Dec 10, 2012
Once, during a vineyard tour, primed by discussion of feral felines in our countryside, a visitor shrieked, “Cougar!” as a butterscotch tabby dragged a squirming rabbit past. This deadly predator was our mighty Beddo (now recently deceased, at age 17). Surely one reason people prize cats as pets is because they retain habits that link us, their domesticated masters, to wildness.
The flip-side is that many cats dumped in the country when young have a skill-set for surviving. Scarcely a week passes without hearing of a new litter showing up at the end of a neighbor’s driveway. Such are their number in our fields that surely some reproduce in the wild.
A few years ago, before the leg he broke jumping from the dining table was amputated, our pet Jaspurr contracted an infection when bitten by a wild specimen. And, the other day, it was Jaspurr’s three-legged “Halloween-cat” posture on the porch that tipped me off to a tiger cat’s presence.
Rounding the corner of the house, I encountered the massive tiger cat. Up close, its wildness is obvious: non-neutered males have puffy jaws and well-defined muscle structure, due to their active hormones and high-exercise, low-fat diets. I committed to memory the twigs in its fur, an astonishing scar on the bridge of its nose, and its strangely creepy, bushy, black tail.
Given his stature and experience, he was wary but not terrified. He eyed me for several seconds before turning and walking, not running, away.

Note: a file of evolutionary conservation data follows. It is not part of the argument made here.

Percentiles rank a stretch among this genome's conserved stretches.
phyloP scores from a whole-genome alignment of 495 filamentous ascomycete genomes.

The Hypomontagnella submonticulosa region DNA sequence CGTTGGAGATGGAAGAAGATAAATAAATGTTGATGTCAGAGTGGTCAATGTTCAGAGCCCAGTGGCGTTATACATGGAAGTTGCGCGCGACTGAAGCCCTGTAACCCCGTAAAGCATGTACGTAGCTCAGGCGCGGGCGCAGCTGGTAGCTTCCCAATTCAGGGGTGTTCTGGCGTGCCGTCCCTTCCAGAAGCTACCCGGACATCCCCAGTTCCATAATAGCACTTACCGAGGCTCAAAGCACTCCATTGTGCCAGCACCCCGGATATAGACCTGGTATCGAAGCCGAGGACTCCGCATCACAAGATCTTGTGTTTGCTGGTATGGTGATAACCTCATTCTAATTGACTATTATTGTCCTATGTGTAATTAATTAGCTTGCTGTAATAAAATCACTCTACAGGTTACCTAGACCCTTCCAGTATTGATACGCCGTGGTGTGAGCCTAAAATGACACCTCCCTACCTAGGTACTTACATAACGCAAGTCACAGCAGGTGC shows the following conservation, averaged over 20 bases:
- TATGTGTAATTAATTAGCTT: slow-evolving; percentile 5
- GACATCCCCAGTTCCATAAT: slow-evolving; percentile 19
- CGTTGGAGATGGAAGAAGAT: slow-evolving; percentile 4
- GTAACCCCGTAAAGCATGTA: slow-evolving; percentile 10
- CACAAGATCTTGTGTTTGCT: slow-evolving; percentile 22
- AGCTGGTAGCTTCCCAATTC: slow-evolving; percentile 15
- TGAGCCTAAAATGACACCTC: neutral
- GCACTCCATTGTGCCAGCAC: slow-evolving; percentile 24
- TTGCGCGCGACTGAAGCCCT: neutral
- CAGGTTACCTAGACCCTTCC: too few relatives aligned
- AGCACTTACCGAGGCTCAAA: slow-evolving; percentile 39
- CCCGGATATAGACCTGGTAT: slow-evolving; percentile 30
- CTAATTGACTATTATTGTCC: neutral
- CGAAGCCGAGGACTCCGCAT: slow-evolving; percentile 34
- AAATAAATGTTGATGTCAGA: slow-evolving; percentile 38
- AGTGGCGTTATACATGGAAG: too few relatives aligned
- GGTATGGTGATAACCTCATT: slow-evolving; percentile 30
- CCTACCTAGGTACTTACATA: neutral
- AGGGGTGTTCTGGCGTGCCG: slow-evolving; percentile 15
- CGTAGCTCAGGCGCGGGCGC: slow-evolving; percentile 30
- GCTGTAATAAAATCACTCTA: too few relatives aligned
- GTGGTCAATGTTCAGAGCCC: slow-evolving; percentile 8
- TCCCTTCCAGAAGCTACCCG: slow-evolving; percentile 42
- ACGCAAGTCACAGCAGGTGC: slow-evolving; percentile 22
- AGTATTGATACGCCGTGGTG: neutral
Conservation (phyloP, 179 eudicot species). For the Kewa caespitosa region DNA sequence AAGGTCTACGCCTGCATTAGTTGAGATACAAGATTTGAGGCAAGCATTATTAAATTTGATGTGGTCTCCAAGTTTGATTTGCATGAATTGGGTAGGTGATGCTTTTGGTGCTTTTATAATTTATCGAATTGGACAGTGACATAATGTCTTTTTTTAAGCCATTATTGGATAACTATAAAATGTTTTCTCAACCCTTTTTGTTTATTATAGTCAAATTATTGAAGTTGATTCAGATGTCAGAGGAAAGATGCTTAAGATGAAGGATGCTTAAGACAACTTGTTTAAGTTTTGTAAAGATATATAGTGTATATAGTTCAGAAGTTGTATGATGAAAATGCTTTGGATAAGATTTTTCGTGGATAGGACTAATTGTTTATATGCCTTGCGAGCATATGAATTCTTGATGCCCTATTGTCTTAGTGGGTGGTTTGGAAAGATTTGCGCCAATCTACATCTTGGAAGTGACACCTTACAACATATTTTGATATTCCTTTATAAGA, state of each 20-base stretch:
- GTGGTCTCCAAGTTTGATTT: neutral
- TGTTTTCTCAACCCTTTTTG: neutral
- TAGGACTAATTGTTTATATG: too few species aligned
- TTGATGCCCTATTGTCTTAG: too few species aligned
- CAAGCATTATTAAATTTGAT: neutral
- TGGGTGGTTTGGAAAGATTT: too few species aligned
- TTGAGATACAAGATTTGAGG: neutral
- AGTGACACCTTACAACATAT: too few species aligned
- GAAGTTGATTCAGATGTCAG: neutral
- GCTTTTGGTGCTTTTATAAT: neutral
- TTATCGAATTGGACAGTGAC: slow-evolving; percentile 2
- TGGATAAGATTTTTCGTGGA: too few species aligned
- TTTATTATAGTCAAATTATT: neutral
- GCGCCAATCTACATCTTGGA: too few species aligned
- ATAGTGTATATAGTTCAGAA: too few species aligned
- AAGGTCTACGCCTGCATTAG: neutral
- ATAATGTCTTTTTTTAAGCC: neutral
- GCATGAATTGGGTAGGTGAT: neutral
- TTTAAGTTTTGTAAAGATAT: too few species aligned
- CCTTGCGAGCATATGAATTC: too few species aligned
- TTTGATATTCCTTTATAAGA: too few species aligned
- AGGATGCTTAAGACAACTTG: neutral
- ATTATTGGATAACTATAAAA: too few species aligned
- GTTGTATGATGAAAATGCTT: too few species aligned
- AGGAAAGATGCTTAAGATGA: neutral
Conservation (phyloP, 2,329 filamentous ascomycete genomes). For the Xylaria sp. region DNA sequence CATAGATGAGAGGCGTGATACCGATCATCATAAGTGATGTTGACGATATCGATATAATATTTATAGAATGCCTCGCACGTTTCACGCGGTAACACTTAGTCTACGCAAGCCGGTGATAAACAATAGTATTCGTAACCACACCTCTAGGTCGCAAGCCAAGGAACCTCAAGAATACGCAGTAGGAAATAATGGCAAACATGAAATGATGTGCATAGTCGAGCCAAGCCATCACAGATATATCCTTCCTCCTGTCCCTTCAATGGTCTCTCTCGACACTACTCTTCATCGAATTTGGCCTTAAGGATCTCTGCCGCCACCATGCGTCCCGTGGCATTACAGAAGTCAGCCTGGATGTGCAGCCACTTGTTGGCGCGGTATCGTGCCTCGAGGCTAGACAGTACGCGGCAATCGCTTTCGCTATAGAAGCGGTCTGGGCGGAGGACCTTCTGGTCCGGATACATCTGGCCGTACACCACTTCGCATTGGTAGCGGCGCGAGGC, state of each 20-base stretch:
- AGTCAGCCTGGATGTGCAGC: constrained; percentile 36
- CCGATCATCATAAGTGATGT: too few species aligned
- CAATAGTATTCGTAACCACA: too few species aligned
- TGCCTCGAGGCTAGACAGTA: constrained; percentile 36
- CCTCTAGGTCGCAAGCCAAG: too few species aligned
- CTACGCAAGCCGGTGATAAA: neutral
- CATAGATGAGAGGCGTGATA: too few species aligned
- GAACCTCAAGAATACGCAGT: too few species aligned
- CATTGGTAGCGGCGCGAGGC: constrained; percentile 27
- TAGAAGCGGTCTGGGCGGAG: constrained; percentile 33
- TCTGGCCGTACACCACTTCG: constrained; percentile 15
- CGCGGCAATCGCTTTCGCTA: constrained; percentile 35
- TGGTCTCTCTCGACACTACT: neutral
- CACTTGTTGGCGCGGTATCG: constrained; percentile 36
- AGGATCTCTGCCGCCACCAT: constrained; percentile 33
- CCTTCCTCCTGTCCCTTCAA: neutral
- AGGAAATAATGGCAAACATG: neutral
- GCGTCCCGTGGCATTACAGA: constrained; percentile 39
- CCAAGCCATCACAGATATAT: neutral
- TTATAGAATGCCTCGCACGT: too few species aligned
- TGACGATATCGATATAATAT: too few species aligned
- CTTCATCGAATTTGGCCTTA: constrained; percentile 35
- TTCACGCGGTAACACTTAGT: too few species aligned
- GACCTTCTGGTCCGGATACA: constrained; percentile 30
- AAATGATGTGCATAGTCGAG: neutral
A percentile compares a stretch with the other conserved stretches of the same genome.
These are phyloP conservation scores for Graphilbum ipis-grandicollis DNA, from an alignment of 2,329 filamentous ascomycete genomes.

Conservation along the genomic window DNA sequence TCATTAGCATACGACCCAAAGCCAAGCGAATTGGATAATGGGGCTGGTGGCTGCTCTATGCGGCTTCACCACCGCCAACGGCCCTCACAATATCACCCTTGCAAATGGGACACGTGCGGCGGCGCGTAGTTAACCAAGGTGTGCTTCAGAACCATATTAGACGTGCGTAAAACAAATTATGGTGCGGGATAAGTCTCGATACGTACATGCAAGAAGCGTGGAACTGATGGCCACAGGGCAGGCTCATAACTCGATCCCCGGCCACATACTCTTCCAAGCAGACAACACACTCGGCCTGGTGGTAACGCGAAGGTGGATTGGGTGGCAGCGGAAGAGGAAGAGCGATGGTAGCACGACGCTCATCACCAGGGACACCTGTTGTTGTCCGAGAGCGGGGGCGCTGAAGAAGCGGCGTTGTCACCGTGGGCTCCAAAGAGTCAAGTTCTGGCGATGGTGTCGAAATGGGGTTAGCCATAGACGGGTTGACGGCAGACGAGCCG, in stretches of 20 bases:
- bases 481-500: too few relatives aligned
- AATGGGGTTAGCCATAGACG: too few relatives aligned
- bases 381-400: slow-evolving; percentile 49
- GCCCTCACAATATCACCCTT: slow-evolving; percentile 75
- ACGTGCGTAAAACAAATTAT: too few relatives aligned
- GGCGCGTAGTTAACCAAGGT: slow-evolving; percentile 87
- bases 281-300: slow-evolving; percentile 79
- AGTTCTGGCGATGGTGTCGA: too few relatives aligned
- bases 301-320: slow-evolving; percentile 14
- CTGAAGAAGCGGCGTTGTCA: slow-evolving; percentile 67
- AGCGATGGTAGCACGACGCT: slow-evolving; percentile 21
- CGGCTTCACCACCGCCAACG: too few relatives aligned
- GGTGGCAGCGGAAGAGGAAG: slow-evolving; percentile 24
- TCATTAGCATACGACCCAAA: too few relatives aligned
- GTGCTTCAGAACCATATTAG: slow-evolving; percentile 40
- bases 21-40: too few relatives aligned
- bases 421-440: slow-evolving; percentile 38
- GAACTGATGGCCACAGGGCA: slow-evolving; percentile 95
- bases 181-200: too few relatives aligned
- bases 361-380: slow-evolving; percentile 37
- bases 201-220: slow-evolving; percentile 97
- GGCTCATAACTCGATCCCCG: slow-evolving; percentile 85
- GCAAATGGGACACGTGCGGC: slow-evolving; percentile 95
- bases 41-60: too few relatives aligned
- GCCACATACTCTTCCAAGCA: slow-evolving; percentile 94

Then there’s Beddo’s successor: In September, we heard a wailing in the woodlot across the road. When my daughter and I investigated, a smoke-colored kitten, maybe six weeks old, bounded from the weeds.
Its cuteness overpowered my 12-year-old but I resisted at first. Within days, however, its feisty spirit and wispy ears took their toll.
I love cats, especially wormed and vaccinated.
Biz Buzz Best Buy Red: Conde Villar 2010 (Alentejano, Portugal) – This blend of obscure, native grapes Vinhao and Espadeiro has a quality I adore, to defy exact description and be utterly delicious, with dense pomegranate- and mulberry-scented fruit and a mint-leaf freshness on the finish. Like many Portuguese “country” wines, this red Vinho Verde’s vaguely exotic, rich taste pairs well with curries. $9
White: Joseph Mellot 2011 Sincerite (Loire Valley, France). Made from Sauvignon Blanc, it is exactly as the name suggests: pure, direct, simple but not dull. Its light fruitiness, no oak, and bone dry finish make a fine foil to flaky fishes or herb-dusted baked chicken. $9.